Snowy road conditions meant some travellers did not risk the journey to TBYC (although at least two regulars on the circuit had disappeared off on ski-ing holidays – no, I don’t understand why you would do that instead of sailing, either.) So four travellers joined seven TBYC sailors on a cold but breezy (snow-free) day to complete three brisk races, back to back.
An offshore, gusty breeze made for different tactics off the start line for the first mark – the choice was to risk the more unstable wind strength and direction in shore to pinch the mark in one fetch or blast out into clearer air and accept the additional two tacks. It was hard to tell who had made the right call until the very end of the leg – inshore just about paid with Paul Grattage leading round the first mark, followed by Jenny Ball – the rest of the fleet converging behind on the mark with lots of shouting as a result.
Paul set off downwind in search of the mysterious Mark 13 – some distance out into the estuary, largely invisible and entirely not in line with Marks 8 and 3, which it should have been. The local fleet behind Paul and Jenny headed higher and eventually the mark was spotted, particularly once the RIB worked out what was going on and headed over to help show where the mark was. A cracking reach down to the next mark was followed by a beat back through the finish line. Paul continued to lead the way, although with the fickle breeze, Jenny caught him up on the downwind leg – but Paul held her off round the leeward mark. The wind was gusting stronger as the race progressed and took its first capsize casualty – Jim Bowie – whose mainsheet had disappeared down to the bottom corner of the transom, just in time for him to have to bear away behind Daren Fitchew crossing on starboard. Paul went on to win the race, with Jenny second, Daren third and Jon Pearse in fourth.
A slight pause between races allowed Jim to get ashore and replace the batten he broke during the capsize – and for the safety boat crew to switch over and therefore not succumb completely to hypothermia. Race two start saw a similar split of tactics – but again, risking the more fickle wind in-shore paid off for Paul, Jenny and Mark Dean. This time the home fleet went too high for the elusive Mark 13 – Paul and Jenny spotted it in time to head for it in a largely straight line – pursued by Jim, Daren and Gerald Sverdloff. The beat back through the finish line also presented a tactical decision – sail up the lay line in clearer air but punch the tide and risk ending up on the wrong side of one of the many shifts – or head all the way inshore and try to pinch through the line. For the first lap, the former paid off.
Heading on the second run out to the invisible Mark 13, a particularly strong gust came through the fleet – Rob Bailey was the first casualty – and much to everyone’s amazement, so was Paul Grattage. Jenny managed to stay upright (although not necessarily sailing in a straight line or, indeed, in the right direction) and rounded the mark just in front of Paul, who had righted his boat remarkably quickly. However, Paul soon sorted that out, getting ahead of Jenny on the reach and rounding the final mark just ahead. Jim, in third place at this point, played the shifts well up the beat and managed to sneak in front of Jenny on the finish line to take second. And those who had chosen to head all the way in shore appeared to make gains on those who had headed up the lay line. Gerald, Daren and Keith Person took 4th, 5th and 6th respectively.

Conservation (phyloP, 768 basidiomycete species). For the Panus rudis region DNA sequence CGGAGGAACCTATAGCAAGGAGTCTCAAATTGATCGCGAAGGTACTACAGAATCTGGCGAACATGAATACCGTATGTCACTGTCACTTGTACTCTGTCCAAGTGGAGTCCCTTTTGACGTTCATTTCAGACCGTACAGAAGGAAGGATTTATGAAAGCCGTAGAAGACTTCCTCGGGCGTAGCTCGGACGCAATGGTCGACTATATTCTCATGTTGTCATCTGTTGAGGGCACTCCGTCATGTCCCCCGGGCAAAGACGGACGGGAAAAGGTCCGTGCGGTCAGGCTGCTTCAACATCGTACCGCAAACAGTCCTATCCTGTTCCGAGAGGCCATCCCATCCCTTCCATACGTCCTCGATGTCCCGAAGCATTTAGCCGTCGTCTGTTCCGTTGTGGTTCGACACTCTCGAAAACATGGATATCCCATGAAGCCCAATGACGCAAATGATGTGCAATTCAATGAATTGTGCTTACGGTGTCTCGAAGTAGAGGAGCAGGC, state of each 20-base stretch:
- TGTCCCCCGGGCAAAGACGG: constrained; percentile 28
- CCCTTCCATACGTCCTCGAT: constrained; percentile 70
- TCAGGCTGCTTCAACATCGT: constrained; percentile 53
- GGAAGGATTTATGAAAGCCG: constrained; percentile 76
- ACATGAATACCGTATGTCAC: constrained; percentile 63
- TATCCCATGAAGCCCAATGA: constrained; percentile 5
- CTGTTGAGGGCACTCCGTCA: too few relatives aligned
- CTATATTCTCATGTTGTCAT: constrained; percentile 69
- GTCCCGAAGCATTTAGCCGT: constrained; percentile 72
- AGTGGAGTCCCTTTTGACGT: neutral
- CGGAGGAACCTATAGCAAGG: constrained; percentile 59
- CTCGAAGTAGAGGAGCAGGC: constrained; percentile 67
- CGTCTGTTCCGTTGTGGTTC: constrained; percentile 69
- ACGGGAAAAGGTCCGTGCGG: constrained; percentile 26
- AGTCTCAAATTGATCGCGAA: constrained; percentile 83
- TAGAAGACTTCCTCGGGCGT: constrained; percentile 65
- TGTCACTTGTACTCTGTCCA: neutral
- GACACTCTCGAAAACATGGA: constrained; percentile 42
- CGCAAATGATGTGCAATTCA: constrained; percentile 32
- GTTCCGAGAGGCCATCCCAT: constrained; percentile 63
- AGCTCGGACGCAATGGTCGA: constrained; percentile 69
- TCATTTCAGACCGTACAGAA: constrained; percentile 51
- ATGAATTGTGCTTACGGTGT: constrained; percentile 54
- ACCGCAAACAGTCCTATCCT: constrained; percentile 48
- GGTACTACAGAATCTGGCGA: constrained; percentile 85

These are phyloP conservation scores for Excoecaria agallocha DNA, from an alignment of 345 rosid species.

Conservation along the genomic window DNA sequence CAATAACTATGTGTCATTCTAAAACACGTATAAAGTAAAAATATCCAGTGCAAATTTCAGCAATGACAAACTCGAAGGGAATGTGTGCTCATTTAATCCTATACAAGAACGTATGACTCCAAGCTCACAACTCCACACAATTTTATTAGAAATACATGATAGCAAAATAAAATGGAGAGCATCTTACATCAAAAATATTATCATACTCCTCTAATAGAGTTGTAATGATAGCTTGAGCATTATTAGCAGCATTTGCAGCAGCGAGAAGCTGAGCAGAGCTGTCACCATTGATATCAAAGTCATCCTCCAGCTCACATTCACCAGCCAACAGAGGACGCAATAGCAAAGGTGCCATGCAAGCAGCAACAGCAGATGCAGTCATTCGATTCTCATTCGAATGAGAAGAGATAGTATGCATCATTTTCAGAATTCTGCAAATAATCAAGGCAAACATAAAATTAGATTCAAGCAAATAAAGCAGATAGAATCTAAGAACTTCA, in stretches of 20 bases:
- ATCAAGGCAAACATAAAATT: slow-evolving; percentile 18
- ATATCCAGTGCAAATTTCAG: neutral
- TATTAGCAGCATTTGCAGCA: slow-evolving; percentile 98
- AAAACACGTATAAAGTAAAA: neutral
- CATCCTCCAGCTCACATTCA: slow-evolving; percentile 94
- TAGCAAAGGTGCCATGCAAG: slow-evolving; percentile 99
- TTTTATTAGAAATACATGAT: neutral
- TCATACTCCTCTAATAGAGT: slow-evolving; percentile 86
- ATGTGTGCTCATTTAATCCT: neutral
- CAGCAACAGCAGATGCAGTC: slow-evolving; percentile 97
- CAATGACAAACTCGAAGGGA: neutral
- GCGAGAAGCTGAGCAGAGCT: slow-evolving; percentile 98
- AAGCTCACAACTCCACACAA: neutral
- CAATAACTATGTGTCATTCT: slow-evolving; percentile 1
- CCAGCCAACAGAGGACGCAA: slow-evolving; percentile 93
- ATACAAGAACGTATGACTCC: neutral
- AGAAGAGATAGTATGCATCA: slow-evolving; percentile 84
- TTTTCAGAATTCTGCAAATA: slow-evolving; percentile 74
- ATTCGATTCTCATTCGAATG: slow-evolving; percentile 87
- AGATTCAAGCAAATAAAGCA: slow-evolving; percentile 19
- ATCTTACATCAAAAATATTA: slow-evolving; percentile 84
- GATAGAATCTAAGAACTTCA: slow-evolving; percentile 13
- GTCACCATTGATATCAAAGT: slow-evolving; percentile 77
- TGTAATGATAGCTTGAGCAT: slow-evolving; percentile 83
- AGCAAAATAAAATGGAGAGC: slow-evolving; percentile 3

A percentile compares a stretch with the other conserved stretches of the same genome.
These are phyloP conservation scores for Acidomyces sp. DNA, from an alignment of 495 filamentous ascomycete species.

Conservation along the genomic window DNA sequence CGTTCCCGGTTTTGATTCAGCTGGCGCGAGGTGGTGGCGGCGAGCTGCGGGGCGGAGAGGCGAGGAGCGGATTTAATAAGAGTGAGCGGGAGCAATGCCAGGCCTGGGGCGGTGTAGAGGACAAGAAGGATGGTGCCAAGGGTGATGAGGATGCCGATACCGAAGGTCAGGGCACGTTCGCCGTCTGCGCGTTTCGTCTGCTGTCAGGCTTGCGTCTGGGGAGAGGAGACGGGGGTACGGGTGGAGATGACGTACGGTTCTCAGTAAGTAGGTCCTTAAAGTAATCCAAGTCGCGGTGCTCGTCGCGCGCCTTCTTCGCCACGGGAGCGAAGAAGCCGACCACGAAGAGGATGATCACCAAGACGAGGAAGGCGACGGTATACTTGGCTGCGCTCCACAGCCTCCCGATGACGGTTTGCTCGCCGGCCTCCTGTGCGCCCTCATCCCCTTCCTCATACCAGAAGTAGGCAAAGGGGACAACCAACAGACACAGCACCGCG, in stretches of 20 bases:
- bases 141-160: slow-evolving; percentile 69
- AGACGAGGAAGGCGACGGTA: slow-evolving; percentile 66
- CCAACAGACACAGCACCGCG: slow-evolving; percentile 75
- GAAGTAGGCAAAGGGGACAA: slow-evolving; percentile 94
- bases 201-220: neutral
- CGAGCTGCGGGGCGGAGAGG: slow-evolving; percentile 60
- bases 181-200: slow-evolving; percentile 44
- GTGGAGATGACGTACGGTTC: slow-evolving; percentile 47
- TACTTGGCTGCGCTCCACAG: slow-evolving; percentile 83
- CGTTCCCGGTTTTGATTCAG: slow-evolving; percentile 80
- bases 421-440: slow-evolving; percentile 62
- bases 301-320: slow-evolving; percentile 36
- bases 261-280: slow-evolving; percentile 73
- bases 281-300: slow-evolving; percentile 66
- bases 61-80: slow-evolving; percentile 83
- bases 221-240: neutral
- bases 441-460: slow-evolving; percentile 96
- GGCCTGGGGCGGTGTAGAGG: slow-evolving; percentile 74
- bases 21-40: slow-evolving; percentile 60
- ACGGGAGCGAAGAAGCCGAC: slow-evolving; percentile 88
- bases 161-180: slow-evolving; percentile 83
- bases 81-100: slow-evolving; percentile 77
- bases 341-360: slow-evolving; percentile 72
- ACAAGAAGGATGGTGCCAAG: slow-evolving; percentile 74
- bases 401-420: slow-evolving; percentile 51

Another switch over of safety boat crews – and the Race Officers got Race 3 away promptly. The wind by now was much gustier and shiftier making the beats, in particular, a bit more snakes and ladders. Paul executed a third successful inshore line to the first mark – but those who had taken the same line behind him were largely outdone by those who had headed out for clearer air. Jon, Daren, Keith, Gerald, Jenny and Jim all headed round the mark together in search for the by now mythical mark 13. Again much of the fleet went high, allowing Jenny inside at the mark before heading down the reach with Paul some way in the distance. The fleet followed Paul all the way into the beach, despite the horrible headers but this still seemed to pay off vs those who tacked off earlier. The wind was heading a bit more by now, so most of the fleet need to tack again to get inside the distance mark. The fleet started to fan out along the beat and at the end of the second lap, Paul took the win, followed by Jenny, Jon, Jim and Gerald.
The fleet then headed in to very welcome tea and coffee provided in the race hut and to admire the fact that Daren had sailed one and a half races with precisely one and a half intact wire strands remaining on his starboard bridle wire.
Congratulations to Paul Grattage for a great win – and for travelling such a long way, despite the weather.
The spot prize was awarded to Jim for capsizing, breaking a batten and mysteriously “acquiring” one in time to get back out for race 2. Ordinarily, we should have awarded Nigel James an award for not capsizing, but he has won too many spot prizes already.
Big thanks to Paul Morgan for organising the event, to Chris Boshier and Howard Warrington for running the races so effectively, to Gary Burrows and Claire Morgan for the tea/coffee when we came ashore, to the caterers for providing just what we needed before and after sailing – and most importantly, the marvellous safety crew for enduring such conditions so we could blast around enjoying ourselves.
Report by Jenny Ball.
Pictures by Paul Morgan.
Full Series Results available here